Half of photo apps abandoned

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Is that glass half full or empty?, asks Suite 48 Analytics with a new survey that finds mobile photographers abandon about half of their downloaded photo apps — but still use the other half regularly.

(Personally, I’ve downloaded dozens and dozens of apps I’ve not even tried yet, let alone abandoned — and a good chunk of those were paid, not free apps… albeit $1–2.)

Suite 48 Analytics polled 216 North American and European smartphone users, asking respondents what percentage of the photo apps that they have downloaded in the previous 12 months they still use more than once a month. The average percentage still used is 51 percent, and the median 50 percent.  The Flash Survey is the first of a series of free targeted and fast survey projects the company plans “to further enhance customer and market insights for photo app developers and imaging vendors.”

A free white paper, “Ongoing Photo App Use,” is here. It reports on how many photo apps mobile photographers have installed on their smartphones.

Suite 48 Analytics principal Hans Hartman will be speaking at the PMA conference on January 10.

 

 

Serif speeds up PhotoPlus editor

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English developer Serif says its updated photo editing software “allows photographers at any level to quickly and easily create outstanding images, at an affordable price.”

PhotoPlus X6 is compatible with Windows 8. New features include a smart edge refinement tool which selects and adjusts intricate parts of photos such as hairs and leaves; non-destructive crop; tilt shift effects with Depth-of-Field filter; vector masks; and improvements to noise reduction, zoom range and guides.  Also, with its new 64-bit engine, PhotoPlus X6 edits very large images without slowing down.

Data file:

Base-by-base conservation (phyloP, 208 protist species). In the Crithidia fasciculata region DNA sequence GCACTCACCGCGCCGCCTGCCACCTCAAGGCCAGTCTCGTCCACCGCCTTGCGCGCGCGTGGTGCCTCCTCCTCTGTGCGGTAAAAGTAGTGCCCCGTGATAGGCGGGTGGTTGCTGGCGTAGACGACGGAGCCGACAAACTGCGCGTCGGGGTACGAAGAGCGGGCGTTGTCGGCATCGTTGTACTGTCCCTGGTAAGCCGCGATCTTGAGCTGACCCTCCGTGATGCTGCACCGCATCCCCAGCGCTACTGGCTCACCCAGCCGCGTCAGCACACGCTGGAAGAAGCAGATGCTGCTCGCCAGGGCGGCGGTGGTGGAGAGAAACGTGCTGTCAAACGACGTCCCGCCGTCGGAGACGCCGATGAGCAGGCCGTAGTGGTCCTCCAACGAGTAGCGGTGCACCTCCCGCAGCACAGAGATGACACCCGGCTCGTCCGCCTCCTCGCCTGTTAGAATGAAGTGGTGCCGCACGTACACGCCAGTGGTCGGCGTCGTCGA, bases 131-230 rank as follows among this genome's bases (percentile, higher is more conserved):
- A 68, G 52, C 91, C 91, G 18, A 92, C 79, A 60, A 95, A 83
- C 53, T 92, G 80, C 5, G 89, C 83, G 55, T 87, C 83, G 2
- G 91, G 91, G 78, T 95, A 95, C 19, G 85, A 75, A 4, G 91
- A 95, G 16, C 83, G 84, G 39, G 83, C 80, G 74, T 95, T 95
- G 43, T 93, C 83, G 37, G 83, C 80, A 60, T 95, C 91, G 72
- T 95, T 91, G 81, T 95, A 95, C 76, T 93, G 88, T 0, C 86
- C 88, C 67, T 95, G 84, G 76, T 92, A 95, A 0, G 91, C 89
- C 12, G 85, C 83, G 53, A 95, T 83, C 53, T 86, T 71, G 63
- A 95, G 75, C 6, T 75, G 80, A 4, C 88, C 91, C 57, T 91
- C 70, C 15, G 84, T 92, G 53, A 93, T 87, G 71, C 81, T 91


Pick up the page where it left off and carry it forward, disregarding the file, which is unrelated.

The $90 program “offers a great balance between quick fixes and advanced editing,” the company says.

More information is here.

 

 

 

Alternative output with Print My Watercolor

Jesse Goff, print my watercolor

Photographer Jesse Goff branched out from looking for large-format printers to doing the work himself — and then launching a series of online output services. The latest business offers a great way to preserve pictures: Print My Watercolor is a San Francisco boutique print shop that outputs on high quality watercolor paper, hand-cut and hand-assembled in a wood hanger.

Our interview with Jesse can be downloaded here on the AIE Imaging Executive podcast, along with a highlights from this week’s photography news. Better yet: subscribe on iTunes here!

You can also stream it live right here: